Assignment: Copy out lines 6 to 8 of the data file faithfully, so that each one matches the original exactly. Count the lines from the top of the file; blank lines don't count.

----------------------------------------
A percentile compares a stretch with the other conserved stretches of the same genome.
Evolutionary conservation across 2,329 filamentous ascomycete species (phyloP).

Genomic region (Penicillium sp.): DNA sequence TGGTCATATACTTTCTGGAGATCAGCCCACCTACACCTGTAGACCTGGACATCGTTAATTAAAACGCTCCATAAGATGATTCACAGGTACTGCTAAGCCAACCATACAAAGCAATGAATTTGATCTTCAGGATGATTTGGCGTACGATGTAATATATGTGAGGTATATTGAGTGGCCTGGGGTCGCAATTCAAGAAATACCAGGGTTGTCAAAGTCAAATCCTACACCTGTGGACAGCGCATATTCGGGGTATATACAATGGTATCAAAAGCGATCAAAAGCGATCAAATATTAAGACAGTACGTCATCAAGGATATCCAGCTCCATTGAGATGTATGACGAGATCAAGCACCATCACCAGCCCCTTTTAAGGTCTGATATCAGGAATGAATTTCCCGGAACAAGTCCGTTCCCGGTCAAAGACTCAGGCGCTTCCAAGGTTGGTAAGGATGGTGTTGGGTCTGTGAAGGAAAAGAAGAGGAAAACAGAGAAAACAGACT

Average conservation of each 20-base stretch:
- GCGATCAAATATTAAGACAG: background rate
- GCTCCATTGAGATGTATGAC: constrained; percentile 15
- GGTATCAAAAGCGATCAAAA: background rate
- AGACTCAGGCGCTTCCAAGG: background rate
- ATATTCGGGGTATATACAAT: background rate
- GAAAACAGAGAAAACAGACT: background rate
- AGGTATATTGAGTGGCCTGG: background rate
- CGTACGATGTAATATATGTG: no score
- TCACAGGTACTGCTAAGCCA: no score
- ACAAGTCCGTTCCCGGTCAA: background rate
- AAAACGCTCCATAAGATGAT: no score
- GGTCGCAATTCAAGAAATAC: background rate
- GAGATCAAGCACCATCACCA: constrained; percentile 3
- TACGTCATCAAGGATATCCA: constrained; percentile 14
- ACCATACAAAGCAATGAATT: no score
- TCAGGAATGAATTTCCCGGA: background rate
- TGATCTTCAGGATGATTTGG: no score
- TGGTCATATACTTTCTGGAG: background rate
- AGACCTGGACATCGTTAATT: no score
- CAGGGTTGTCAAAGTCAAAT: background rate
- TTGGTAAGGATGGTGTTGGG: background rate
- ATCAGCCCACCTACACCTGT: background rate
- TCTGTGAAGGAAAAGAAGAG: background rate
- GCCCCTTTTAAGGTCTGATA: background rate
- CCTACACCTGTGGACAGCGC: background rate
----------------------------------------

- GCTCCATTGAGATGTATGAC: constrained; percentile 15
- GGTATCAAAAGCGATCAAAA: background rate
- AGACTCAGGCGCTTCCAAGG: background rate